# Coloring the surface of a SphericalPlot3D using the image of a function $\Phi (r,\theta,\phi)$

So the thing is I have a SphericalPlot3D of a Potential function and I want to color it considering the image of the function.

The functions are:

fA[r_, θ_, ϕ_] = ((4/3 r^0 )*
LegendreP[0, 0, Cos[θ]]) + ((-r^1 )*
LegendreP[1, 0, Cos[θ]]) + ((1/6 r^2 )*
LegendreP[2, 0, Cos[θ]]);
fB[r_, θ_, ϕ_] = ((38/3 r^(-(0 + 1)))*
LegendreP[0, 0, Cos[θ]]) + ((-8 r^(-(1 + 1)))*
LegendreP[1, 0, Cos[θ]]) + ((16/3 r^(-(2 + 1)))*
LegendreP[2, 0, Cos[θ]]);
fδV[r_, θ_, ϕ_] = (Cos[θ] - 1)^2;

f[r_, θ_, ϕ_] =
Piecewise[{{fA[r, θ, ϕ],
r < 2}, {fB[r, θ, ϕ],
r > 2}, {fδV[r, θ, ϕ], r == 2}}]


And I'm trying to see a colored representation of f[r,θ_,ϕ_] projecting it onto the sphere.

How can I do it? I tried with

SphericalPlot3D[{fA[1, θ, ϕ], (Cos[θ - 1] - 1)^2,
fB[3, θ, ϕ]}, {θ, 0, π}, {ϕ, 0, 1.5 Pi},
PlotRange -> All,
ColorFunction ->
Function[{x, y, z, θ, ϕ, r},
ColorData["DarkRainbow"][f[r, θ, ϕ]]],
PlotPoints -> 10,
PlotLegends -> {"\!$$\*SubscriptBox[\(Φ$$, \
$$δV$$]\)(r,θ,ϕ) para r=R=2",
"\!$$\*SubscriptBox[\(Φ$$, $$B = 0$$]\)(r,θ,\
ϕ) para r=1",
"\!$$\*SubscriptBox[\(Φ$$, $$A = 0$$]\)(r,θ,\
ϕ) para r=3"}, PlotTheme -> "Detailed",
AxesLabel -> {Style["X", Bold, 16], Style["Y", Bold, 16],
Style["Z", Bold, 16]}, ViewPoint -> {2, -2, 1.5}]


for 3 values of r.

• What aspect do you want to show with the color? Commented Sep 1, 2020 at 17:29
• @CATrevillian the value of the function (f = $\Phi (r,\theta,\phi)$) with corresponds to an electric potential
– nuwe
Commented Sep 1, 2020 at 17:31
• If Phi is a function, you should include this. Using ColorFunction, you are using the right syntax, save for a wrap of Evaluate around the function being used in Function. You don’t seem to have any Phi dependence what-so-ever in your functions, though. I can get it to plot with two different colors (one for outer shell & one for inner shell) but it is not clear how it should be in the end. Can you clarify any of this? Commented Sep 1, 2020 at 17:50
• I want the color map to be the value of the function which depends on r, theta and phi: the function f composed by fA, fB, fdelta. This way I can visualize where the value of the potential is bigger on the shells
– nuwe
Commented Sep 1, 2020 at 18:40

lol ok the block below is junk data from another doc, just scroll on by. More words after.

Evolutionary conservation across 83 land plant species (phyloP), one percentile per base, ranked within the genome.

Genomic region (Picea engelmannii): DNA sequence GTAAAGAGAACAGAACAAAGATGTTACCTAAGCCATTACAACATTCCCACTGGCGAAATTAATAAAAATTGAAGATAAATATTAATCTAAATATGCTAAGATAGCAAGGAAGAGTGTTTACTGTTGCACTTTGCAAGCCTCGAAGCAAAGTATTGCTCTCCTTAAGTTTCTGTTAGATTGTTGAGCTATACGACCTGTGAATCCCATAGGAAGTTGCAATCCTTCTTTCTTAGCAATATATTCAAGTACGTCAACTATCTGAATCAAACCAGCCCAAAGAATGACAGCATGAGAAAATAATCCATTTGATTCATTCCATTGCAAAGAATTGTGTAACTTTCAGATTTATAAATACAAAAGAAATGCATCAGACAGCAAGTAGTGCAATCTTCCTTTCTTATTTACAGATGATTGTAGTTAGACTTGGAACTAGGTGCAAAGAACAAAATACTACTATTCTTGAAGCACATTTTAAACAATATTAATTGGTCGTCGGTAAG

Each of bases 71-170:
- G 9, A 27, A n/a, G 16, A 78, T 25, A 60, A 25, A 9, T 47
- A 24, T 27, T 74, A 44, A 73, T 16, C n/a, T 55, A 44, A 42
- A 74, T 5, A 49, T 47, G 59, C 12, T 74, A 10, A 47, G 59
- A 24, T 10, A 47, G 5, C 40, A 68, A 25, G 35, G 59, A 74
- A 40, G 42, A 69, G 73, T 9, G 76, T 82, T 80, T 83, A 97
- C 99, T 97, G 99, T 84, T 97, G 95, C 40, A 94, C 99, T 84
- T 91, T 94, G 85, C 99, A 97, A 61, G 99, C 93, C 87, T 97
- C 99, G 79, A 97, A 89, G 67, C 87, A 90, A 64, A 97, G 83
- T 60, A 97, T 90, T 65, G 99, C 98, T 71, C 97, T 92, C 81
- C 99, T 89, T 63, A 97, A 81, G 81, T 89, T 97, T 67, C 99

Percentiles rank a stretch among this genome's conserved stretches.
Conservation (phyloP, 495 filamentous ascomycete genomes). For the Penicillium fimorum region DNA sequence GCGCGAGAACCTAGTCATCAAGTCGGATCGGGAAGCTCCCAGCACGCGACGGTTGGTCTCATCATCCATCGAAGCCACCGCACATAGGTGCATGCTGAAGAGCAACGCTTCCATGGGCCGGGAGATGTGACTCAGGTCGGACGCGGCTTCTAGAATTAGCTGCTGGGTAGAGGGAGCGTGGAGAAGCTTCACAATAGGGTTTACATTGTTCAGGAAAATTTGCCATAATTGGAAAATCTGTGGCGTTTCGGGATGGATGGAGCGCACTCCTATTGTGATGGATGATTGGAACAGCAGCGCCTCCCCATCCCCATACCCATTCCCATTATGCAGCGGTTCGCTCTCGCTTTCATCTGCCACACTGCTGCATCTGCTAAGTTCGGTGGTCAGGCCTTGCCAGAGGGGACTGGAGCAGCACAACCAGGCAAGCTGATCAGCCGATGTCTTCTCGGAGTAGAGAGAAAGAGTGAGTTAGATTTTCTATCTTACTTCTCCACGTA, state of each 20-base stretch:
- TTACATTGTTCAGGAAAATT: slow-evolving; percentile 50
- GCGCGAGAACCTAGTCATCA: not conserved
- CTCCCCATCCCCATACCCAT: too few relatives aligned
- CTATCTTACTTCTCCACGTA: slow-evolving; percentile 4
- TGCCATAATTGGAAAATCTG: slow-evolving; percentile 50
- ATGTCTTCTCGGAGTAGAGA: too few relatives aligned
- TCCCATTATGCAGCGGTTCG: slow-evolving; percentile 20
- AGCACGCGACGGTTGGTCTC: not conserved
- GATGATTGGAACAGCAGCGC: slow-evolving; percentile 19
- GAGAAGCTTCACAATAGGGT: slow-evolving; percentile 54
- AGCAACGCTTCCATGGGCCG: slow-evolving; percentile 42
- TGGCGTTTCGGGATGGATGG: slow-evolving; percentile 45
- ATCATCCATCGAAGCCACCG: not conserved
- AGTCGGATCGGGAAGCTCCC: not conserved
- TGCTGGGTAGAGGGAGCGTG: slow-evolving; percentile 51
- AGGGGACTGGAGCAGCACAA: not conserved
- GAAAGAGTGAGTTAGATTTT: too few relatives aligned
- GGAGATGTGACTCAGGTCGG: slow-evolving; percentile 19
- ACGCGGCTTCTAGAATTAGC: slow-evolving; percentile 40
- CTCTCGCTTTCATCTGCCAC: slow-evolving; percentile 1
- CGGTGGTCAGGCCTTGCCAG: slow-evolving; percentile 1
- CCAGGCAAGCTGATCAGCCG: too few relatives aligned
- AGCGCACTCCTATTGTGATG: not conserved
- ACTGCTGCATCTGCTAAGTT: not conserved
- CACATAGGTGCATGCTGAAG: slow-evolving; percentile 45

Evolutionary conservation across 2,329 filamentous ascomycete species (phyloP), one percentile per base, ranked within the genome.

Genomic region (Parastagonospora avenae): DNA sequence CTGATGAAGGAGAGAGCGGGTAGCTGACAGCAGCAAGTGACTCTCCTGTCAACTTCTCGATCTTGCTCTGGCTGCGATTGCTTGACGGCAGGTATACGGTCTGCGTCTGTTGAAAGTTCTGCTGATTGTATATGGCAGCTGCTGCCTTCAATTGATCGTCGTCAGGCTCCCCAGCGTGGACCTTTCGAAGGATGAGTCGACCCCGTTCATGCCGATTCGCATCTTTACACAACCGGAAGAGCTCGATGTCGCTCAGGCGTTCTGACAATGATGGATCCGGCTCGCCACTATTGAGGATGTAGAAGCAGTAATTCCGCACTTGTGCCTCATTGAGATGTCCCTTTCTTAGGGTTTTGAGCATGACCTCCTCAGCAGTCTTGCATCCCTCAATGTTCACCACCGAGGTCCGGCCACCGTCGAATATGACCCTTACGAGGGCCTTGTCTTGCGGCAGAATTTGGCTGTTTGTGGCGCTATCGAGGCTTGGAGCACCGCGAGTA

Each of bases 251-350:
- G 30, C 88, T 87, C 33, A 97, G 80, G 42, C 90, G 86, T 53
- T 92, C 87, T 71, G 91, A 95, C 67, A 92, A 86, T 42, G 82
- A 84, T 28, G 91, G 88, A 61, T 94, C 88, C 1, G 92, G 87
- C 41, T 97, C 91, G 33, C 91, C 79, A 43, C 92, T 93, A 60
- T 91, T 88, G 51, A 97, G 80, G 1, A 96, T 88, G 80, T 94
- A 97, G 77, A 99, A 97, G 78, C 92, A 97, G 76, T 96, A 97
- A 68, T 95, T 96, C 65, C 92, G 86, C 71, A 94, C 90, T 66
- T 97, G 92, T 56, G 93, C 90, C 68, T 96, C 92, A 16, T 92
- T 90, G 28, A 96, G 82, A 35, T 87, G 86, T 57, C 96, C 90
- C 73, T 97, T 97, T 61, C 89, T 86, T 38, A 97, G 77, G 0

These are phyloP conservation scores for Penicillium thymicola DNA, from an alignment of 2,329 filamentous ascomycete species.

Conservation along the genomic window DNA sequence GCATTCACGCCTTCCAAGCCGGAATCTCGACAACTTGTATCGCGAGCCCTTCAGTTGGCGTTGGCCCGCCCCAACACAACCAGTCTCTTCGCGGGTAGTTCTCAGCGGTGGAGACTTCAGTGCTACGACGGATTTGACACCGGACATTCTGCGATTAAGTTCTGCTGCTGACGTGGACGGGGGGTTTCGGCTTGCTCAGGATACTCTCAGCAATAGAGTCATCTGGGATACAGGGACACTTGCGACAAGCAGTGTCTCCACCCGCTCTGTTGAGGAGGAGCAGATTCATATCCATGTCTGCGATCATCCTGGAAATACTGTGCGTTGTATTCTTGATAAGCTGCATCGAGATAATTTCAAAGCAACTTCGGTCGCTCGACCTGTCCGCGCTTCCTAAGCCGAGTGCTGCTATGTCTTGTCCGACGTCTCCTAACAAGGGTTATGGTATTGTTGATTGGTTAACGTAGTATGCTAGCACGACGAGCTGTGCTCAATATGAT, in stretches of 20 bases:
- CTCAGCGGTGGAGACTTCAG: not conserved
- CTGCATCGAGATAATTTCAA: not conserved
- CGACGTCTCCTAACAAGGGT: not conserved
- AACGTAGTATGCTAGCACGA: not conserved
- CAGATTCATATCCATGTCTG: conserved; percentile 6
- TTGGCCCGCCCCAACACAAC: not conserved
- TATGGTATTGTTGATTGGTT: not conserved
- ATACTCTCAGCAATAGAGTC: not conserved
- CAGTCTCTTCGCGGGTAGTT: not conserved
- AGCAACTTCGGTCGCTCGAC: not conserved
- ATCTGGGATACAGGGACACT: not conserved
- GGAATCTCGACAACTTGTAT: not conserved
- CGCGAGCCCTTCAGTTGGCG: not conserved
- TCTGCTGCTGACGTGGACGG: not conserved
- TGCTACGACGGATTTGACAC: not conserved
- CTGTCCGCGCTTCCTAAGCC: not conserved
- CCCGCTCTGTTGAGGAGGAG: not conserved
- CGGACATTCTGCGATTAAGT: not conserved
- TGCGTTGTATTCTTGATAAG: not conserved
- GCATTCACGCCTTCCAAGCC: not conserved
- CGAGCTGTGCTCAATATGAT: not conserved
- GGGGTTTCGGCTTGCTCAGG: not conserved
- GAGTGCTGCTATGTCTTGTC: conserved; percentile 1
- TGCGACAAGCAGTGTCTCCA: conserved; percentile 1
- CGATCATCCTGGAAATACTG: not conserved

Indeed, as CA Trevillian stated, this whole code should work, and it does. An example is

fA[r_, θ_, ϕ_] = ((4/3 r^0 )*
LegendreP[0, 0, Cos[θ]]) + ((-r^1 )*
LegendreP[1, 0, Cos[θ]]) + ((1/6 r^2 )*
LegendreP[2, 0, Cos[θ]]);
fB[r_, θ_, ϕ_] = ((8/3 r^(-(0 + 1)))*
LegendreP[0, 0, Cos[θ]]) + ((-8 r^(-(1 + 1)))*
LegendreP[1, 0, Cos[θ]]) + ((16/3 r^(-(2 + 1)))*
LegendreP[2, 0, Cos[θ]]);
fD[r_, θ_, ϕ_] = (Cos[θ] - 1)^2
f[r_, θ_, ϕ_] =
Piecewise[{{fA[r, θ, ϕ],
r < 2}, {fB[r, θ, ϕ],
r > 2}, {fD[r, θ, ϕ], r == 2}}]

SphericalPlot3D[{f[4, θ, 1], f[2, θ, 1],
f[1, θ, ϕ
]}, {θ, 0, \[Pi]}, {ϕ
, 0,
1.7 \[Pi]}, PlotRange -> All,
ColorFunction ->
Function[{x, y, z, θ, ϕ
, r},
ColorData["RedGreenSplit"][fgrande[r, θ, ϕ
]]],
ColorFunctionScaling -> True, PlotPoints -> 10,
PlotLabels -> {None, None, None}, PlotTheme -> "Detailed",
PlotLegends -> Placed["Expressions", Automatic] ,
AxesLabel -> {Style["X", Bold, 16], Style["Y", Bold, 16],
Style["Z", Bold, 16]}, ViewPoint -> {2, -1.5, 1},
ImageSize -> Large]



the resulting plot is the following:

in which, as you can see, the dependence is in the polar angle.

• Can you show that this works with an image? Your function f depends on phi, at least as written in your OP. To my understanding, this shouldn’t evaluate as f shouldn’t evaluate? Commented Sep 24, 2020 at 4:30
• @CATrevillian thanks very much for replying. The last code was wrong, I updated the solution and added a Plot to it.
– nuwe
Commented Sep 24, 2020 at 18:41
• shouldn’t your three spheres be different colors? At least, that’s what I thought. I could only ever get 2 to be different colors. Commented Sep 24, 2020 at 18:44
• Indeed, they should. My guess is that the radial response of the potential, due to the form of Legendre polynomials, doesn't play a strong role when evaluating at $r=1,2,4$. You can try, e.g., with $r= 100, 90, 40$. One of the spheres will be pale-ish while the latters will be green-ish.
– nuwe
Commented Sep 24, 2020 at 18:52
• I notice you have ColorFunctionScaling->True, is this intentional? I would think if you set it to False, there would be a change? Commented Sep 24, 2020 at 18:54